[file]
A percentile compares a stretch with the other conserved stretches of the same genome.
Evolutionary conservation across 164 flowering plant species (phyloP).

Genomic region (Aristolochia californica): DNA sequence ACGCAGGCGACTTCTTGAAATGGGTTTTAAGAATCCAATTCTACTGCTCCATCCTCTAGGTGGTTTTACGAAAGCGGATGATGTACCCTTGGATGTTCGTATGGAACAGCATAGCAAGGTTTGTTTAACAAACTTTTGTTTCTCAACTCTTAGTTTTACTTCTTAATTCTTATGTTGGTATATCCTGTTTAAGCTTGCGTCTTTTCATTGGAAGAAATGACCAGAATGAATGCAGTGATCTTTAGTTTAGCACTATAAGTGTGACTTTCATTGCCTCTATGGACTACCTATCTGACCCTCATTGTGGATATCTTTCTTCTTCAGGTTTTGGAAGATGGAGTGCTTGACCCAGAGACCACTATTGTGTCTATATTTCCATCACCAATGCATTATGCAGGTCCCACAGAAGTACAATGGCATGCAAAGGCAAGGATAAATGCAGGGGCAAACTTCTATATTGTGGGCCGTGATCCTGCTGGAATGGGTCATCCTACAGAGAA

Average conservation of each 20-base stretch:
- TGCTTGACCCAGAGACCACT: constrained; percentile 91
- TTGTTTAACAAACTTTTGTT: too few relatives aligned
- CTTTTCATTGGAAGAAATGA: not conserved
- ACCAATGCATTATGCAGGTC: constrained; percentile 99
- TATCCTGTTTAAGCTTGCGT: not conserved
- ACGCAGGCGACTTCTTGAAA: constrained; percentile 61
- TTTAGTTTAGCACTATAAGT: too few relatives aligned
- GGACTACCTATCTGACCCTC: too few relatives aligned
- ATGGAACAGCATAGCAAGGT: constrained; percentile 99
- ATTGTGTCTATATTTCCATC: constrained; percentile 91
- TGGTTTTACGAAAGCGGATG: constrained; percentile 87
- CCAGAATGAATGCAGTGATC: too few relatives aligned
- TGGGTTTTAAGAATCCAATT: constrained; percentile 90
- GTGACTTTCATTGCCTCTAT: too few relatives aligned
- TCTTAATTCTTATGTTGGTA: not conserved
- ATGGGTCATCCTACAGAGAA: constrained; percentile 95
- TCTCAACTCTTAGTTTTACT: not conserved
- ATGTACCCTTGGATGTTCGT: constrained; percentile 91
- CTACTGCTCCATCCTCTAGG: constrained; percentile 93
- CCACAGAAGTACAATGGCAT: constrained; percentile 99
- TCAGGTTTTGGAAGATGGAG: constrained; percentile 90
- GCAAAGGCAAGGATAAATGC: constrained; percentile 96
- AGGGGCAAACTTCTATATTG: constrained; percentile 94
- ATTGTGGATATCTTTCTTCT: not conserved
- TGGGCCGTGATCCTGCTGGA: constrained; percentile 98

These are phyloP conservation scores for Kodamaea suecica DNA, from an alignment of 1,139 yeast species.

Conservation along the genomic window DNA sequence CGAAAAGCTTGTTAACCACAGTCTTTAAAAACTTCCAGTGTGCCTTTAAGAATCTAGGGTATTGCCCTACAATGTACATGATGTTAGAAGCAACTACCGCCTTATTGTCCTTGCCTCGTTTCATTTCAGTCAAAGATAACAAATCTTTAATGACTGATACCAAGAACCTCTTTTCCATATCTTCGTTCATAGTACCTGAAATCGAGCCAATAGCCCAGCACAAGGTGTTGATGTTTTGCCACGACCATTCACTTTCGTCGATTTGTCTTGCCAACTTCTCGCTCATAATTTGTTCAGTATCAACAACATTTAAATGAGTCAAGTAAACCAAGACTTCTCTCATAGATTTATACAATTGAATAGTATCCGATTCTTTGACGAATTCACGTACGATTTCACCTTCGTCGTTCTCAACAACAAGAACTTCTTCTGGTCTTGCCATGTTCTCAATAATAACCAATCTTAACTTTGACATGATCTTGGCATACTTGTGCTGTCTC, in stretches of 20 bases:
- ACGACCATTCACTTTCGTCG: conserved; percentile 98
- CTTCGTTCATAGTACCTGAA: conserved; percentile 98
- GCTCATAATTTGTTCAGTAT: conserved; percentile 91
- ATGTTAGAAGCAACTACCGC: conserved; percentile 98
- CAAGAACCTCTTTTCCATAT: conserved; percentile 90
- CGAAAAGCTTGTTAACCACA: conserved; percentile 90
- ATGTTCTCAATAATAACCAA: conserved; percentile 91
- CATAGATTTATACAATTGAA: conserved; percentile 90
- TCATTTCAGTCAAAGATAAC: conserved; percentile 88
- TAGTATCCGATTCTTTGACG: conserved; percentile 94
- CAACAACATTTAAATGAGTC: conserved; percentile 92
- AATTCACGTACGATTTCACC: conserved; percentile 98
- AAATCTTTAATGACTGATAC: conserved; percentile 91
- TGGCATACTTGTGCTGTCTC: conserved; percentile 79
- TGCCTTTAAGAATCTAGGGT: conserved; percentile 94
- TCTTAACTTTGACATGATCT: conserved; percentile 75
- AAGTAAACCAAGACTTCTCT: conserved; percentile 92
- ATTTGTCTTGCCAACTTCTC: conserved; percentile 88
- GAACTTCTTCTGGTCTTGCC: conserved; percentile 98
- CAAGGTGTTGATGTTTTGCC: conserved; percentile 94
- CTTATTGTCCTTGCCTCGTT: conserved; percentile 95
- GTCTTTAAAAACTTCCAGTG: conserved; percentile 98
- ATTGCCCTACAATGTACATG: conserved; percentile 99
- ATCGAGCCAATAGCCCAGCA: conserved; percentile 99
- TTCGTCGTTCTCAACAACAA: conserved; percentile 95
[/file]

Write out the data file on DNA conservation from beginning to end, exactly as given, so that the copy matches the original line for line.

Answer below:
A percentile compares a stretch with the other conserved stretches of the same genome.
Evolutionary conservation across 164 flowering plant species (phyloP).

Genomic region (Aristolochia californica): DNA sequence ACGCAGGCGACTTCTTGAAATGGGTTTTAAGAATCCAATTCTACTGCTCCATCCTCTAGGTGGTTTTACGAAAGCGGATGATGTACCCTTGGATGTTCGTATGGAACAGCATAGCAAGGTTTGTTTAACAAACTTTTGTTTCTCAACTCTTAGTTTTACTTCTTAATTCTTATGTTGGTATATCCTGTTTAAGCTTGCGTCTTTTCATTGGAAGAAATGACCAGAATGAATGCAGTGATCTTTAGTTTAGCACTATAAGTGTGACTTTCATTGCCTCTATGGACTACCTATCTGACCCTCATTGTGGATATCTTTCTTCTTCAGGTTTTGGAAGATGGAGTGCTTGACCCAGAGACCACTATTGTGTCTATATTTCCATCACCAATGCATTATGCAGGTCCCACAGAAGTACAATGGCATGCAAAGGCAAGGATAAATGCAGGGGCAAACTTCTATATTGTGGGCCGTGATCCTGCTGGAATGGGTCATCCTACAGAGAA

Average conservation of each 20-base stretch:
- TGCTTGACCCAGAGACCACT: constrained; percentile 91
- TTGTTTAACAAACTTTTGTT: too few relatives aligned
- CTTTTCATTGGAAGAAATGA: not conserved
- ACCAATGCATTATGCAGGTC: constrained; percentile 99
- TATCCTGTTTAAGCTTGCGT: not conserved
- ACGCAGGCGACTTCTTGAAA: constrained; percentile 61
- TTTAGTTTAGCACTATAAGT: too few relatives aligned
- GGACTACCTATCTGACCCTC: too few relatives aligned
- ATGGAACAGCATAGCAAGGT: constrained; percentile 99
- ATTGTGTCTATATTTCCATC: constrained; percentile 91
- TGGTTTTACGAAAGCGGATG: constrained; percentile 87
- CCAGAATGAATGCAGTGATC: too few relatives aligned
- TGGGTTTTAAGAATCCAATT: constrained; percentile 90
- GTGACTTTCATTGCCTCTAT: too few relatives aligned
- TCTTAATTCTTATGTTGGTA: not conserved
- ATGGGTCATCCTACAGAGAA: constrained; percentile 95
- TCTCAACTCTTAGTTTTACT: not conserved
- ATGTACCCTTGGATGTTCGT: constrained; percentile 91
- CTACTGCTCCATCCTCTAGG: constrained; percentile 93
- CCACAGAAGTACAATGGCAT: constrained; percentile 99
- TCAGGTTTTGGAAGATGGAG: constrained; percentile 90
- GCAAAGGCAAGGATAAATGC: constrained; percentile 96
- AGGGGCAAACTTCTATATTG: constrained; percentile 94
- ATTGTGGATATCTTTCTTCT: not conserved
- TGGGCCGTGATCCTGCTGGA: constrained; percentile 98

These are phyloP conservation scores for Kodamaea suecica DNA, from an alignment of 1,139 yeast species.

Conservation along the genomic window DNA sequence CGAAAAGCTTGTTAACCACAGTCTTTAAAAACTTCCAGTGTGCCTTTAAGAATCTAGGGTATTGCCCTACAATGTACATGATGTTAGAAGCAACTACCGCCTTATTGTCCTTGCCTCGTTTCATTTCAGTCAAAGATAACAAATCTTTAATGACTGATACCAAGAACCTCTTTTCCATATCTTCGTTCATAGTACCTGAAATCGAGCCAATAGCCCAGCACAAGGTGTTGATGTTTTGCCACGACCATTCACTTTCGTCGATTTGTCTTGCCAACTTCTCGCTCATAATTTGTTCAGTATCAACAACATTTAAATGAGTCAAGTAAACCAAGACTTCTCTCATAGATTTATACAATTGAATAGTATCCGATTCTTTGACGAATTCACGTACGATTTCACCTTCGTCGTTCTCAACAACAAGAACTTCTTCTGGTCTTGCCATGTTCTCAATAATAACCAATCTTAACTTTGACATGATCTTGGCATACTTGTGCTGTCTC, in stretches of 20 bases:
- ACGACCATTCACTTTCGTCG: conserved; percentile 98
- CTTCGTTCATAGTACCTGAA: conserved; percentile 98
- GCTCATAATTTGTTCAGTAT: conserved; percentile 91
- ATGTTAGAAGCAACTACCGC: conserved; percentile 98
- CAAGAACCTCTTTTCCATAT: conserved; percentile 90
- CGAAAAGCTTGTTAACCACA: conserved; percentile 90
- ATGTTCTCAATAATAACCAA: conserved; percentile 91
- CATAGATTTATACAATTGAA: conserved; percentile 90
- TCATTTCAGTCAAAGATAAC: conserved; percentile 88
- TAGTATCCGATTCTTTGACG: conserved; percentile 94
- CAACAACATTTAAATGAGTC: conserved; percentile 92
- AATTCACGTACGATTTCACC: conserved; percentile 98
- AAATCTTTAATGACTGATAC: conserved; percentile 91
- TGGCATACTTGTGCTGTCTC: conserved; percentile 79
- TGCCTTTAAGAATCTAGGGT: conserved; percentile 94
- TCTTAACTTTGACATGATCT: conserved; percentile 75
- AAGTAAACCAAGACTTCTCT: conserved; percentile 92
- ATTTGTCTTGCCAACTTCTC: conserved; percentile 88
- GAACTTCTTCTGGTCTTGCC: conserved; percentile 98
- CAAGGTGTTGATGTTTTGCC: conserved; percentile 94
- CTTATTGTCCTTGCCTCGTT: conserved; percentile 95
- GTCTTTAAAAACTTCCAGTG: conserved; percentile 98
- ATTGCCCTACAATGTACATG: conserved; percentile 99
- ATCGAGCCAATAGCCCAGCA: conserved; percentile 99
- TTCGTCGTTCTCAACAACAA: conserved; percentile 95